Wednesday, August 5, 2015

Baylands Nature Preserve - 24 Jul 2015

Robin and I walked across the street to Lori's Diner for breakfast, then I headed to Palo Alto to visit the Baylands Nature Preserve. Skies were clear and temps were in the low 70's so it was a perfect day to be out.

I arrived at about 7 am and parked in the lot next to the large landfill burm. No sooner did I get out of the car and see 5 Anna's Hummingbirds swarming the tops of a dead tree just 30' away! I was able to grab the scope and digiscope a squabble between several males. I got numerous pics of one male giving it to another sitting just inches away. I was just a tiny bit disappointed that they weren't Allen's Hummingbirds, but I would learn a short time later from a local birder that Allen's Hummingbirds are not found this close to the coast (except possibly during migration); I would have to drive several miles inland to find any.

Several Violet-green Swallows were perched on the overhead wires.

The Baylands are an extensive marsh network spread along the coast. The 'openness' of the area reminded me of Point Mouillee (MI) or Blackpoint Drive (FL). Water levels were extremely low, so any channels through the grassy marsh showed wet mud bottoms except where the main channels came in from the ocean.

A few Song Sparrows greeted me as I walked out onto the main dike and kept me company until I spotted a Clapper Rail way out on the edge of a mudflat running for cover. I found a number of Long-billed Curlews, Western Willets, and Marbled Godwits roosting across the channel in the morning sunlight.

A small flock of a dozen WesternSandpipers flew and joined them. A Black-bellied Plover was a nice find. I continued on, hearing Marsh Wrens out in the marsh to my left. To my right were large ponds holding only a few Mallard.

A huge colony of noisy California Gulls was up ahead on a small island, but I found a couple of 1st summer California Gulls that suggested Mew Gull by their size and 'cute' appearance.

Tiny sparrows with stubby tails kept popping up out in the marsh, and I was hoping that they might be Nelson's or Saltmarsh Sparrows, but they turned out to be all Savannah Sparrows, which are common along the coast. I enjoyed chasing and Digiscoping them.

About a mile out on the dike, with the gull colony on my right, and a second dike up ahead that was gated closed, I came upon a large open mudflat loaded with American Avocets, Willets, and Long-billed Curlews. Score! I spent some time trying to get pics of the one-legged Willet hopping around with its black-n-white wings spread before turning the scope on the Avocets. El Sol was behind me so lighting was perfect. My technique was not... I failed to get a decent image of any of them. I would have to settle for a long-distance shot of the American White Pelicans roosting across the dike. Up ahead and farther out I could see several Short-billed Dowitchers among the roosting shorebirds.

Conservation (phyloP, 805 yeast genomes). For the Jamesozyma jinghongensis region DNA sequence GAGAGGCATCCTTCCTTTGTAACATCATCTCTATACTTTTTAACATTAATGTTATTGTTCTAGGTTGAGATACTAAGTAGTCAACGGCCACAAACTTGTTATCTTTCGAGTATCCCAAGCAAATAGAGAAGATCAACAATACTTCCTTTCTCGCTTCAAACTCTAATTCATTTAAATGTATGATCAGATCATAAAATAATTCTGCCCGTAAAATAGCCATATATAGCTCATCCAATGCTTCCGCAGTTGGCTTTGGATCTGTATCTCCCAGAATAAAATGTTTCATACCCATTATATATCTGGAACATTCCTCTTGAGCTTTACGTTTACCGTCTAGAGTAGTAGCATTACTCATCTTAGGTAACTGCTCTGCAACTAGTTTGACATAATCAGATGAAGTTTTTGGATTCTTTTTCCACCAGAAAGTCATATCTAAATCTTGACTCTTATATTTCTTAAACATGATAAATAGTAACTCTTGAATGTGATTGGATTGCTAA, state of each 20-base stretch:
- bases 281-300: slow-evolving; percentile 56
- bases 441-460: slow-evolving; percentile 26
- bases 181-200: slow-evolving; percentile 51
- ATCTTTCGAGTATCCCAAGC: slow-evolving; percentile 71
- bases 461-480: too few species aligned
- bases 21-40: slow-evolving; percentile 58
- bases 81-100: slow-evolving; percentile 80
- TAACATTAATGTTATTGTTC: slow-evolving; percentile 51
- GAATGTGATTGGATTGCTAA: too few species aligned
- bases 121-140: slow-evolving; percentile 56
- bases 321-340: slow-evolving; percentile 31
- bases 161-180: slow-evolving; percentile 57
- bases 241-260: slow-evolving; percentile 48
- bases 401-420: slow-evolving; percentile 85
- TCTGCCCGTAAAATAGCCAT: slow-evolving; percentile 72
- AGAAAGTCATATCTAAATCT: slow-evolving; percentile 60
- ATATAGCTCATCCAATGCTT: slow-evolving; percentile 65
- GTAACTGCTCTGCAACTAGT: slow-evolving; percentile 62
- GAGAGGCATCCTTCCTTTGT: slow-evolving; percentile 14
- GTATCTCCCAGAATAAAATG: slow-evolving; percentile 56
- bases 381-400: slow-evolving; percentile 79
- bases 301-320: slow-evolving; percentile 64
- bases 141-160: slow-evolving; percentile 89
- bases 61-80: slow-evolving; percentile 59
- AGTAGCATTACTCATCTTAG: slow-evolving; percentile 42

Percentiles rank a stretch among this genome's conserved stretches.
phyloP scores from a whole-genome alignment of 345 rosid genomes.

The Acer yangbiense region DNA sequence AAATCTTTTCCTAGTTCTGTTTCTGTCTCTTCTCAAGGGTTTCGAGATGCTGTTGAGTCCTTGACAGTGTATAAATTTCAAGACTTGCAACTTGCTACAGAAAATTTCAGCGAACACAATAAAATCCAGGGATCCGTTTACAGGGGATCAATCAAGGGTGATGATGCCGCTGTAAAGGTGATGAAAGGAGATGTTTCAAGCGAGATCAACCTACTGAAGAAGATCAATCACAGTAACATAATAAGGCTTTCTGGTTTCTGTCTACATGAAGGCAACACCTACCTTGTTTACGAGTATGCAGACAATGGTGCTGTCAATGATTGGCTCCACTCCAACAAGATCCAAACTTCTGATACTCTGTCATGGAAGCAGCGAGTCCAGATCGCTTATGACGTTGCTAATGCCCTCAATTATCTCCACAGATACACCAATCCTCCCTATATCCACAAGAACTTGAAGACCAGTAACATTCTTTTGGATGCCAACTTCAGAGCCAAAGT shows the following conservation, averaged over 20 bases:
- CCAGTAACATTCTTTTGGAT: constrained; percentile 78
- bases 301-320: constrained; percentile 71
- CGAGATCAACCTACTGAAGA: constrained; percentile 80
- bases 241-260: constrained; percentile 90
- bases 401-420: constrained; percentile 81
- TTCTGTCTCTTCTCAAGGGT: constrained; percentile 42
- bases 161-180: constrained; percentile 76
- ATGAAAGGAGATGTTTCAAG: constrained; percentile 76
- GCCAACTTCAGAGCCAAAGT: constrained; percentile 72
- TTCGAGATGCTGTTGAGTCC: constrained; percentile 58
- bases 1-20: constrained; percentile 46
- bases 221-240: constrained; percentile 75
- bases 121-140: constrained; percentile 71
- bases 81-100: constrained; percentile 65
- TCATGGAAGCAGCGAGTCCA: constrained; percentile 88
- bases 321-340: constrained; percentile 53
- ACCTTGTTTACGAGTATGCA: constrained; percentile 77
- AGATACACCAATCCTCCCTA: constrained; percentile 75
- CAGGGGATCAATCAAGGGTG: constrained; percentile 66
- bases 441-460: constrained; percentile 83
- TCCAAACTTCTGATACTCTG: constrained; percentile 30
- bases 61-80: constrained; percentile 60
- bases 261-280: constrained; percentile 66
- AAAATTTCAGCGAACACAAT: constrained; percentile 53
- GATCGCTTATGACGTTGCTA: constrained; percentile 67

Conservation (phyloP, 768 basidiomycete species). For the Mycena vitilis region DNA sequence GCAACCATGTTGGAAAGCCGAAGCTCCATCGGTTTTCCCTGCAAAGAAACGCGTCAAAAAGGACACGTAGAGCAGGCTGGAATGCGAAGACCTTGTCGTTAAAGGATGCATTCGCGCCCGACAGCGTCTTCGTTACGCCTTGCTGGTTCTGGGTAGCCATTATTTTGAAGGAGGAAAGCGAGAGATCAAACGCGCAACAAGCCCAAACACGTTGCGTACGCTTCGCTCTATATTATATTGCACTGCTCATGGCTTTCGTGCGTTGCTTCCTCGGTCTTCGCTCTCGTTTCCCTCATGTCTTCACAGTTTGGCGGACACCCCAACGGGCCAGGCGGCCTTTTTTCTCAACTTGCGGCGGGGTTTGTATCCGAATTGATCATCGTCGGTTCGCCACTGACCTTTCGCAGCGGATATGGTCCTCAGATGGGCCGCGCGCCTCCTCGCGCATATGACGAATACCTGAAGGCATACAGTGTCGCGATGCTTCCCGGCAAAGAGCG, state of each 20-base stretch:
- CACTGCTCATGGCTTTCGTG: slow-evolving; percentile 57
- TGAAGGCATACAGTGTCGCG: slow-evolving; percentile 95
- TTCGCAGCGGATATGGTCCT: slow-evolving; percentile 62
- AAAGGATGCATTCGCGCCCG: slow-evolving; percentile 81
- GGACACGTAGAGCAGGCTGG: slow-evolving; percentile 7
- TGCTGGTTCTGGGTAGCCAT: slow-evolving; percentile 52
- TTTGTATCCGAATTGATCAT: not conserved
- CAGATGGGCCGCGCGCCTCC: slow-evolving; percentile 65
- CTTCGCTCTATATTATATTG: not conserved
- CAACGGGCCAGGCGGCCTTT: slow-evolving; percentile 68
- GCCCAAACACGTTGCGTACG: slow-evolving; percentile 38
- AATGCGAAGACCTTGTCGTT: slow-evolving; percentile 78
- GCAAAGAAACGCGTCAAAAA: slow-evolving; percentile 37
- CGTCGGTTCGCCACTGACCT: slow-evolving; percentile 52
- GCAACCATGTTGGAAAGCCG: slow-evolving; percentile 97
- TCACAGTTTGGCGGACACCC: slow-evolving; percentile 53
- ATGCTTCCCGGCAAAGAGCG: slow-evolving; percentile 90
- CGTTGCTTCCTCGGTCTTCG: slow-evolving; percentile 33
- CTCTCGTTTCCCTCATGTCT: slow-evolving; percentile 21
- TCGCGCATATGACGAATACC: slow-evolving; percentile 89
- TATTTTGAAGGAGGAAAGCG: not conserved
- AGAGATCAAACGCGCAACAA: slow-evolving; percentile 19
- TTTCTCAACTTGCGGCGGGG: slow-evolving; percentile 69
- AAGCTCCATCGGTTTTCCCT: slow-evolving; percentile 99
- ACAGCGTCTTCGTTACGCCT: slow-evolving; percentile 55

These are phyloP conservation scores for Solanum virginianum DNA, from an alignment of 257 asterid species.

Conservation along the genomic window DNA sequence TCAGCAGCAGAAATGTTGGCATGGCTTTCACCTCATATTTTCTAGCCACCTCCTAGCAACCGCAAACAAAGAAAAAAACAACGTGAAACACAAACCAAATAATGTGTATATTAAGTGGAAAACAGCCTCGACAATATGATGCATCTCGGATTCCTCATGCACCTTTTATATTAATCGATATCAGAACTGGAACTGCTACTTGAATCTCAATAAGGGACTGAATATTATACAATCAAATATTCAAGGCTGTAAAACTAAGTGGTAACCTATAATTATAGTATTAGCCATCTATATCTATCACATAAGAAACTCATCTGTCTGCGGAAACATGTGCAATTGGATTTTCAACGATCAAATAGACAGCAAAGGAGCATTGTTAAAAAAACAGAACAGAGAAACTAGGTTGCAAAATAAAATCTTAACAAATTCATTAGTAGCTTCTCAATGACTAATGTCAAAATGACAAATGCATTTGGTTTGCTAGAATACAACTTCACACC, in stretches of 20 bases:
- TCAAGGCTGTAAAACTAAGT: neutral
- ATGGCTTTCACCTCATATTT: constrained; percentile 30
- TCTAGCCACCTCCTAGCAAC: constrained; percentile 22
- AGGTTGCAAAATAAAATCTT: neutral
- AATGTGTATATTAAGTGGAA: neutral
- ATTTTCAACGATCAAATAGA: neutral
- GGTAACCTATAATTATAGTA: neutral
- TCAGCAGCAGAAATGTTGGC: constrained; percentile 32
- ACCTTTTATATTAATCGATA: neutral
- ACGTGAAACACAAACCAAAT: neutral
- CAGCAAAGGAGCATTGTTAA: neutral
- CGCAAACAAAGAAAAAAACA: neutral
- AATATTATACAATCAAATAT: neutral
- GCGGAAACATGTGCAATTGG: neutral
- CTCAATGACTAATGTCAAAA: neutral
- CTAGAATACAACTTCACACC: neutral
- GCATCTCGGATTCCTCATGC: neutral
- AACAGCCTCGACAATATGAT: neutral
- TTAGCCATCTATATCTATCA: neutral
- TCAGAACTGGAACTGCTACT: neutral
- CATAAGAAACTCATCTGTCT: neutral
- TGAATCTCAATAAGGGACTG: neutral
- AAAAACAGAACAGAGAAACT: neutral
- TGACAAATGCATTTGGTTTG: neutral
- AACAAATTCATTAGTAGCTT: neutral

As I continued on I spotted several pairs of Black-necked Stilts, and tried to get close enough to digiscope them.

A pair of drake Ruddy Ducks were floating close to shore and gave me my first opportunity ever to digiscope them. Although common in Michigan and Pt Mouillee in the spring they are impossible to approach.

I'd been walking out along the main dike for over an hour now, so I started thinking about the long walk back. Just as I was about to turn around I spotted a roosting colony of several hundred Avocets in the shallow channel to my right. As I approached them a roosting colony of several hundred Marbled Godwits and Short-billed Dowitchers came into view as well. Jackpot! They were preening and sleeping just a few feet away and in perfect lighting, so I emptied my 16 GB cards Digiscoping them. I met a very nice lady on my walk back and she enlightened me on the local birding, and gave me a few places to check out if I had time.

I headed back to the parking lot and passed several crews of local volunteer organizations working on marsh restoration projects. One crew was spraying chemicals on emergent grasses that were either cat tails or phragmites, and another college group was pulling invasive weeds along the dike.

Non-avian sightings included these cute California Ground Squirrels!

A gorgeous Red-tailed Hawk appeared over the parking lot and floated right over me before I got back into the car.

I continued on to the rest of the preserve and drove along the paved trails. A Bewick's Wren was foraging in the trees next to the Ranger's Station while a pair of Anna's Hummingbirds chattered across the street. I spotted another dozen Black-necked Stilts in a shallow pond up ahead, a found several Lesser Yellowlegs and Least Sandpipers among them. A Double-crested Cormorant and several Snowy Egrets were working the shallow channels as I drove out. What a treasure this place is!

1 comment:

Cathy Carroll said...

What a fabulous place! My favorite photo is of the Ruddy Duck.

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